Regarding the sentencing circle, the traditional way of dealing with people who commit acts against the best interests of their people is to bring the person before their community. They must tell the whole truth and nothing but the truth. The worst crime in aboriginal communities is lying. All information is brought forward by all parties and is thoroughly discussed until everyone understands all of the issues. It is not a court where judges sit above in judgment. Everyone is equal and has an equal part in the learning process. It is a time for the community to learn from what happened. When everyone fully understands, the perpetrator then sincerely explains what they learned from what they did and what the community should learn from it as well. When all of this is fully understood, then the person sincerely expresses sorrow and the community forgives if it is called for. All the time necessary to bring everyone to the same understanding is taken. It is understanding of the issues, not agreement that is sought. If dicussions have reached a point where everyone is of one mind, which is the goal, then the matter is put in the past as part of the community's history. There is no punishment. The person is never set off as an individual but always remains as part of the community. Since they are part of the community then their transgressions or acts, good or bad, are that of the community. Therefore, the whole community is affected and this must be put right or all must benefit or all must feel remorse. Therefore, punishment which is meant to break the spirit of the person, known as "correction" will hurt the community.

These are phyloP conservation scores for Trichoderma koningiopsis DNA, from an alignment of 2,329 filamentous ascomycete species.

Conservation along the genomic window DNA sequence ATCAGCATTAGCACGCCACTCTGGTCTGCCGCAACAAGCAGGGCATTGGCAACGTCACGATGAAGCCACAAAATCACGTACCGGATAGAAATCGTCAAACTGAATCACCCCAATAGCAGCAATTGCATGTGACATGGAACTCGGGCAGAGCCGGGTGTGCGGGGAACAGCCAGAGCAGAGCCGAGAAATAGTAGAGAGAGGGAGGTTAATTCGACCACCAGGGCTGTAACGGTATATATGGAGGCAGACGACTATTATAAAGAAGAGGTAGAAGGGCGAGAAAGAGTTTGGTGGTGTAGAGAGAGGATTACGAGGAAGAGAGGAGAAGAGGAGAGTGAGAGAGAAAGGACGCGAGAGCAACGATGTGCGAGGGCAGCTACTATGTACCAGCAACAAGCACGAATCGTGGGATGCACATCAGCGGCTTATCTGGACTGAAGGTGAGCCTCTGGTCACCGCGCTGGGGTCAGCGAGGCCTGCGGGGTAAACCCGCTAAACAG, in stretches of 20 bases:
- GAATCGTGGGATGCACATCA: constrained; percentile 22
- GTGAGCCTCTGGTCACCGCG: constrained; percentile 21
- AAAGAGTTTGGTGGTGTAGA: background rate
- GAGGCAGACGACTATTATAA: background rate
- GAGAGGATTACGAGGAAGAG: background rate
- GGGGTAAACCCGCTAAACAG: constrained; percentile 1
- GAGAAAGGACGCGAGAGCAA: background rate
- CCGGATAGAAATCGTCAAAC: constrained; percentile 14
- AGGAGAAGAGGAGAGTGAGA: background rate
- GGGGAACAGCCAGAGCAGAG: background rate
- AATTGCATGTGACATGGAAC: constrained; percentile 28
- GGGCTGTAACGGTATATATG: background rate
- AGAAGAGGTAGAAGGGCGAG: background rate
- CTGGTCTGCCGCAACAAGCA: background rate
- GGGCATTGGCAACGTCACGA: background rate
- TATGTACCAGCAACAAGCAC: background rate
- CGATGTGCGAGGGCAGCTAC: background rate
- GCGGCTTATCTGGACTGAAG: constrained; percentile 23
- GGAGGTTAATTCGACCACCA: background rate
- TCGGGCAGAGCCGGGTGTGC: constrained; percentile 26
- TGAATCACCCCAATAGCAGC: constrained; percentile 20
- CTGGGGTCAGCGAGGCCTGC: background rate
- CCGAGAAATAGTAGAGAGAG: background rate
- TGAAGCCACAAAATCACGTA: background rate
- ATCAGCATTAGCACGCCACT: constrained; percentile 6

In the case of Gustafsen, if the above criteria were followed for the sentencing by each and every person, it may turn out that the defendants will be congratulated for what they did for their people. However, the RCMP, jury people, Lyle James and defendants would have to agree to go into the sentencing discussions with the above understanding and state of mind.
- Kahn-Tineta Horn